One revolutionary concept being pursued by a team of researchers in New Zealand involves creating ‘wearable energy harvesters’ capable of converting movement from humans or found in nature into battery power.
Researchers at the Auckland Bioengineering Institute’s Biomimetics Lab believe that a class of variable capacitor generators known as “dielectric elastomer generators” (DEGs) or soft generators shows great potential for wearable energy harvesting.
DEGs may enable light, soft, form-fitting, silent energy harvesters with excellent mechanical properties that match human muscle. They describe their findings in the American Institute of Physics’ journal Applied Physics Letters.
Dielectric elastomers, often referred to as artificial muscles, are stretchy materials that are capable of producing energy when deformed. In the past, artificial muscle generators required bulky, rigid, and expensive external electronics.
McKay and his colleagues at the Biomimetics Lab are working to create soft dexterous machines that comfortably interface with living creatures and nature in general.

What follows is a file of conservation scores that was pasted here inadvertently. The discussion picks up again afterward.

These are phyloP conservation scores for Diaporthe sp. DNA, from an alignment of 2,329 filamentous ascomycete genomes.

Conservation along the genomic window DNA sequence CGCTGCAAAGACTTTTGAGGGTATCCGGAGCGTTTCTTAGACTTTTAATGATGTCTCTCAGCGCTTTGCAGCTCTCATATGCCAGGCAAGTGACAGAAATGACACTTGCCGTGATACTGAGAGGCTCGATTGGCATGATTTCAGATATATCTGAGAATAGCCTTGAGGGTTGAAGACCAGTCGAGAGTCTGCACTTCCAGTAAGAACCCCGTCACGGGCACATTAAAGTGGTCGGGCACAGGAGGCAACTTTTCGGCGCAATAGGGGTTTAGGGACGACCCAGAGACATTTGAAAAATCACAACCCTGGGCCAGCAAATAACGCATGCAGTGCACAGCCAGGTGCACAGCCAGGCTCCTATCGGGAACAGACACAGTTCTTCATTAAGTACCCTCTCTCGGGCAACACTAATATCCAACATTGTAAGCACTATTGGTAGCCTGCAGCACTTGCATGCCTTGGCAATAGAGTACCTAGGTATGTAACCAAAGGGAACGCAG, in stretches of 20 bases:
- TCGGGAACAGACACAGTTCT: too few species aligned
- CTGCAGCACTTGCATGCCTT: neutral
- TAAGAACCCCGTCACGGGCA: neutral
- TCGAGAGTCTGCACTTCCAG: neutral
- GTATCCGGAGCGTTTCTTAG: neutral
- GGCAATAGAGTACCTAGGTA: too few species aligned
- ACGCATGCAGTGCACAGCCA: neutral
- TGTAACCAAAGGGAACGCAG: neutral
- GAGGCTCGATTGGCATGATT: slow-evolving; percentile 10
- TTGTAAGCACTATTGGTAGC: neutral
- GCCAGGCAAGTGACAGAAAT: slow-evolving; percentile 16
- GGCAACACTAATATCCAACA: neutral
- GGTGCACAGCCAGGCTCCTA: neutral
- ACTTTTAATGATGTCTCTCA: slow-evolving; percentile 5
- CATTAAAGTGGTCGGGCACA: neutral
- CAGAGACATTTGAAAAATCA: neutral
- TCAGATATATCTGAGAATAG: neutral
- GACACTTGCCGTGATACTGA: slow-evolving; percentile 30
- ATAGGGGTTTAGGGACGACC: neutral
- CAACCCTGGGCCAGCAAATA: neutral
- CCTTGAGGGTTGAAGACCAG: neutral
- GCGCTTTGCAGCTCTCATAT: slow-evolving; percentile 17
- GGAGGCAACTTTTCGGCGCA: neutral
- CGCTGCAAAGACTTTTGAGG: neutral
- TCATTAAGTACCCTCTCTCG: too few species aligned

The soft generator is another step toward fully soft devices; it could potentially be unnoticeably incorporated into clothing and harvest electricity from human movement.
When this happens, worrying about the battery powering your cell phone or other portable electronics that need battery replacement will become a thing of the past. This should help keep batteries out of landfills.
“One of the most exciting features of the generator is that it’s so simple; it simply consists of rubber membranes and carbon grease mounted in a frame,” explains Thomas McKay, a Ph.D. candidate working on soft generator research at the Biomimetics Lab. explains.